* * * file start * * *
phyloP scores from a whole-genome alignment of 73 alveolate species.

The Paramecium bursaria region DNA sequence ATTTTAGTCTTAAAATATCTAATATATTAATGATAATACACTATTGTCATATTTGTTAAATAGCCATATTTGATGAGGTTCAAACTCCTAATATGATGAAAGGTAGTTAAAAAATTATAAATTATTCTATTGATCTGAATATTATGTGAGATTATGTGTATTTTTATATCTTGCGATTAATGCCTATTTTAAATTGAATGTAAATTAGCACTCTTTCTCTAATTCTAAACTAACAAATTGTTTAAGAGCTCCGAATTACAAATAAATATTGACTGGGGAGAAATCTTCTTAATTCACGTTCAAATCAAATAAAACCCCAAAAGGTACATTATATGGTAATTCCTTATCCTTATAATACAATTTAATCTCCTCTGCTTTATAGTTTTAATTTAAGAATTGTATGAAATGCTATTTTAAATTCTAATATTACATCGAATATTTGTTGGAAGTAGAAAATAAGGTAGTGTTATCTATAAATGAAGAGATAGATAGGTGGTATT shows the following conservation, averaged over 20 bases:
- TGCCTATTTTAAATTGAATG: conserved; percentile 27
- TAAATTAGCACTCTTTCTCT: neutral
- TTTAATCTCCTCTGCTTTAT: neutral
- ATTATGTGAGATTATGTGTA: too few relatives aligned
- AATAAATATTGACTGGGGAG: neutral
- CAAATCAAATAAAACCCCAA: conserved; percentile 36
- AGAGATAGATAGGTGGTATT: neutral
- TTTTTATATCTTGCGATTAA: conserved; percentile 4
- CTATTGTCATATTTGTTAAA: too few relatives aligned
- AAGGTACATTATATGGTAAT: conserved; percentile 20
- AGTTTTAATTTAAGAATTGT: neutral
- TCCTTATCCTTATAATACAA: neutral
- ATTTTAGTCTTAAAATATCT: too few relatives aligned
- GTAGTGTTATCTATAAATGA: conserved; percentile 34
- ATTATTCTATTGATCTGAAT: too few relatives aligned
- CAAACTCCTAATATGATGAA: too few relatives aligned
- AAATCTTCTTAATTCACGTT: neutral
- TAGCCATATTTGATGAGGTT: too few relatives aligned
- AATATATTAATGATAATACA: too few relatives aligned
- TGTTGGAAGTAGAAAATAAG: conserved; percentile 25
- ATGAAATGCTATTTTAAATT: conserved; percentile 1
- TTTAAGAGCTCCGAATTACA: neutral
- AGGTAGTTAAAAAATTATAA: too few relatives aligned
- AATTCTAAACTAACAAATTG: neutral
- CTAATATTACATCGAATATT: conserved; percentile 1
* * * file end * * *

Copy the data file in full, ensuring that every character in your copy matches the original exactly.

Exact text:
phyloP scores from a whole-genome alignment of 73 alveolate species.

The Paramecium bursaria region DNA sequence ATTTTAGTCTTAAAATATCTAATATATTAATGATAATACACTATTGTCATATTTGTTAAATAGCCATATTTGATGAGGTTCAAACTCCTAATATGATGAAAGGTAGTTAAAAAATTATAAATTATTCTATTGATCTGAATATTATGTGAGATTATGTGTATTTTTATATCTTGCGATTAATGCCTATTTTAAATTGAATGTAAATTAGCACTCTTTCTCTAATTCTAAACTAACAAATTGTTTAAGAGCTCCGAATTACAAATAAATATTGACTGGGGAGAAATCTTCTTAATTCACGTTCAAATCAAATAAAACCCCAAAAGGTACATTATATGGTAATTCCTTATCCTTATAATACAATTTAATCTCCTCTGCTTTATAGTTTTAATTTAAGAATTGTATGAAATGCTATTTTAAATTCTAATATTACATCGAATATTTGTTGGAAGTAGAAAATAAGGTAGTGTTATCTATAAATGAAGAGATAGATAGGTGGTATT shows the following conservation, averaged over 20 bases:
- TGCCTATTTTAAATTGAATG: conserved; percentile 27
- TAAATTAGCACTCTTTCTCT: neutral
- TTTAATCTCCTCTGCTTTAT: neutral
- ATTATGTGAGATTATGTGTA: too few relatives aligned
- AATAAATATTGACTGGGGAG: neutral
- CAAATCAAATAAAACCCCAA: conserved; percentile 36
- AGAGATAGATAGGTGGTATT: neutral
- TTTTTATATCTTGCGATTAA: conserved; percentile 4
- CTATTGTCATATTTGTTAAA: too few relatives aligned
- AAGGTACATTATATGGTAAT: conserved; percentile 20
- AGTTTTAATTTAAGAATTGT: neutral
- TCCTTATCCTTATAATACAA: neutral
- ATTTTAGTCTTAAAATATCT: too few relatives aligned
- GTAGTGTTATCTATAAATGA: conserved; percentile 34
- ATTATTCTATTGATCTGAAT: too few relatives aligned
- CAAACTCCTAATATGATGAA: too few relatives aligned
- AAATCTTCTTAATTCACGTT: neutral
- TAGCCATATTTGATGAGGTT: too few relatives aligned
- AATATATTAATGATAATACA: too few relatives aligned
- TGTTGGAAGTAGAAAATAAG: conserved; percentile 25
- ATGAAATGCTATTTTAAATT: conserved; percentile 1
- TTTAAGAGCTCCGAATTACA: neutral
- AGGTAGTTAAAAAATTATAA: too few relatives aligned
- AATTCTAAACTAACAAATTG: neutral
- CTAATATTACATCGAATATT: conserved; percentile 1